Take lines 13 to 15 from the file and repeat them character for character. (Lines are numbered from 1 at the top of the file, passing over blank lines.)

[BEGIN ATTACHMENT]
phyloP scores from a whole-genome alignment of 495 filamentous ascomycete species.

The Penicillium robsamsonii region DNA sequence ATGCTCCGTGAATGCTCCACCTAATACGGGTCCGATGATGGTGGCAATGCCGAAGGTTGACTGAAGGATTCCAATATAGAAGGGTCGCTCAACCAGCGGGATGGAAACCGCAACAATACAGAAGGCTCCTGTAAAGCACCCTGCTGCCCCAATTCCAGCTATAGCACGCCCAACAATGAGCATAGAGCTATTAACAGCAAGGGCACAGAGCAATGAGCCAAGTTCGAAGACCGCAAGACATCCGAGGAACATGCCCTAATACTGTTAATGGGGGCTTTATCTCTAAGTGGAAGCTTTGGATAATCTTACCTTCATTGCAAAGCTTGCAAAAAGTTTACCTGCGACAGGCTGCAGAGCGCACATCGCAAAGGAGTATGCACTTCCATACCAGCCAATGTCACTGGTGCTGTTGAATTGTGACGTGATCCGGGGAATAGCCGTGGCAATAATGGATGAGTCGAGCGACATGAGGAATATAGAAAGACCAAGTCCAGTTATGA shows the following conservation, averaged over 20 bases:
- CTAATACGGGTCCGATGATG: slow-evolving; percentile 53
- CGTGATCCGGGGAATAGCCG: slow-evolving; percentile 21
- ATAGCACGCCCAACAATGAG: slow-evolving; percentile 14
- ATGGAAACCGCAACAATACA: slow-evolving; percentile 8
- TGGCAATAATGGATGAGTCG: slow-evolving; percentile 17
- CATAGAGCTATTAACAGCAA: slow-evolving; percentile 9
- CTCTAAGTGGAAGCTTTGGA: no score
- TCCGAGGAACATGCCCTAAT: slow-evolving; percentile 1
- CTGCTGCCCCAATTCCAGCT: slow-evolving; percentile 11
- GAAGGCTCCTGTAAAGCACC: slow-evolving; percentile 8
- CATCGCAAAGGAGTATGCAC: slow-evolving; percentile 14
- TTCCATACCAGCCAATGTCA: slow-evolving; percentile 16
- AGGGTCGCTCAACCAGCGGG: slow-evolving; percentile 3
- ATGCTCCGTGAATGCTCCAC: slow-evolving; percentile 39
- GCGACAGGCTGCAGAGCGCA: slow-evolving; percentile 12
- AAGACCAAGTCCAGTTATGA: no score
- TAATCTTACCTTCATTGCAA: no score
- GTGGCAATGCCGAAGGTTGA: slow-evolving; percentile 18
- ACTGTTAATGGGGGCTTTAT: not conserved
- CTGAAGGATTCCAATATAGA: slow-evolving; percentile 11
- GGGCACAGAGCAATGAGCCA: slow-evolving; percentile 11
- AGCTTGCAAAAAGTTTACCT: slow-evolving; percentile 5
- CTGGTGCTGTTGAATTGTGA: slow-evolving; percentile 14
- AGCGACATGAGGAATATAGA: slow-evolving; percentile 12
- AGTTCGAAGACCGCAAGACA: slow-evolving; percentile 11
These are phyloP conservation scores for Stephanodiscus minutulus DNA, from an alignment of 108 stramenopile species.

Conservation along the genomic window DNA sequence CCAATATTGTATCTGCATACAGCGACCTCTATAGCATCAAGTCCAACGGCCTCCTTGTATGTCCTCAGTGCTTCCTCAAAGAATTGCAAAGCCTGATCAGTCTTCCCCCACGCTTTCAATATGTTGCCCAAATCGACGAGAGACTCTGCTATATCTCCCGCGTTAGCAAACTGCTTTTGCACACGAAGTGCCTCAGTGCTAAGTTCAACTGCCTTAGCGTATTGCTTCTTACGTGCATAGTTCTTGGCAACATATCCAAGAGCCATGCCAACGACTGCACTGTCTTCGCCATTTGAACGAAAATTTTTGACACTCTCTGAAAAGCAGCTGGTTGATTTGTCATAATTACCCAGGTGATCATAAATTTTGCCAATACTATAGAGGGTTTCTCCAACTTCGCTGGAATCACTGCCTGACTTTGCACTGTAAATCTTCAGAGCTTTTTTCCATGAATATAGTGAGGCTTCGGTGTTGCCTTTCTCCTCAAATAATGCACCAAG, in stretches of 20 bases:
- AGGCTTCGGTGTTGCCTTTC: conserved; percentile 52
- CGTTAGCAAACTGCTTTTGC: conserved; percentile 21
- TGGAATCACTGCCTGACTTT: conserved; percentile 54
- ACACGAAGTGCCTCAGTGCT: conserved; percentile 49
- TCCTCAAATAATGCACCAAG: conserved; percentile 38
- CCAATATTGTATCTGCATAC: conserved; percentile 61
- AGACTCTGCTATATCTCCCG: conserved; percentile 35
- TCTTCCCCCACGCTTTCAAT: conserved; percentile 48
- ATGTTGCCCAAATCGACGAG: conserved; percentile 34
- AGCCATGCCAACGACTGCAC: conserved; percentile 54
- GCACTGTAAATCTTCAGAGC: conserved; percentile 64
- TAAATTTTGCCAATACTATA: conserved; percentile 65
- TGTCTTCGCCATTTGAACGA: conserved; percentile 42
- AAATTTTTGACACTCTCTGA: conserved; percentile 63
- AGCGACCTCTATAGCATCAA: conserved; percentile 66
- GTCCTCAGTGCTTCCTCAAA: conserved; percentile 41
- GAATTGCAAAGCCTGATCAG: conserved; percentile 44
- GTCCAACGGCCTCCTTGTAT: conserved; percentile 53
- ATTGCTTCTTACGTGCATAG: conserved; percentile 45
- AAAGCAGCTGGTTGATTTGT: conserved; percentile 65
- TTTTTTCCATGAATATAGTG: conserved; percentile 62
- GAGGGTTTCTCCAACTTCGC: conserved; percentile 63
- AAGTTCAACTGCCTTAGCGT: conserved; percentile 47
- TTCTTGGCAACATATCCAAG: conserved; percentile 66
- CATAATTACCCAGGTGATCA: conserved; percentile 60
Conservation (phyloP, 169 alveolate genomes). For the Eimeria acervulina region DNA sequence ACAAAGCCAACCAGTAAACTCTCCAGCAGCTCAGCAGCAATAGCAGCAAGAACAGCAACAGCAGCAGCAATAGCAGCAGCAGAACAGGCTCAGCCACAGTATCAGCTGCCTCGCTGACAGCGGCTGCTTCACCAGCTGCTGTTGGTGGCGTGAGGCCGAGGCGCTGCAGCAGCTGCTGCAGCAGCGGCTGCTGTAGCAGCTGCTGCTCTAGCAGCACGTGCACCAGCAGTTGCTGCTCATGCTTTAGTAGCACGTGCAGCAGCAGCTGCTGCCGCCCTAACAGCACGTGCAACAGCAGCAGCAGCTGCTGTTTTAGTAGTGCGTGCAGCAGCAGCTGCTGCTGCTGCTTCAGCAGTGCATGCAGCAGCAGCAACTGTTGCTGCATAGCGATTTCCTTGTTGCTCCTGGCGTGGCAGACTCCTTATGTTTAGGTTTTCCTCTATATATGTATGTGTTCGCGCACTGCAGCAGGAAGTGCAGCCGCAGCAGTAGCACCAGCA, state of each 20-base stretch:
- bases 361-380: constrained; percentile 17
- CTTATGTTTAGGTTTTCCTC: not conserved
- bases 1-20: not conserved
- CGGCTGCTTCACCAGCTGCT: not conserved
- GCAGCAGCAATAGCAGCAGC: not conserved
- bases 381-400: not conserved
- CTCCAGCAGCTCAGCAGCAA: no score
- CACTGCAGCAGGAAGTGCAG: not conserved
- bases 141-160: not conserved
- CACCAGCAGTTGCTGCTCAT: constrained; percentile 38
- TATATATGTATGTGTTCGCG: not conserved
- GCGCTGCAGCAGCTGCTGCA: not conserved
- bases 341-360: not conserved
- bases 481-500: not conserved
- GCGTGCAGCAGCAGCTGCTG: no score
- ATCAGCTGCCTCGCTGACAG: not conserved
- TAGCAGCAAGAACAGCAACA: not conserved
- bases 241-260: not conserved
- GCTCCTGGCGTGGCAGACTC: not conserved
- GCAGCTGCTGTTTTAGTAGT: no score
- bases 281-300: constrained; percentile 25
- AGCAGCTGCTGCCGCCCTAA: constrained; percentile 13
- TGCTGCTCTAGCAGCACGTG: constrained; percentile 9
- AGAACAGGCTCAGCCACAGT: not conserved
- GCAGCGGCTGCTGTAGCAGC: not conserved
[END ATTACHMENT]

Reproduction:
- CATCGCAAAGGAGTATGCAC: slow-evolving; percentile 14
- TTCCATACCAGCCAATGTCA: slow-evolving; percentile 16
- AGGGTCGCTCAACCAGCGGG: slow-evolving; percentile 3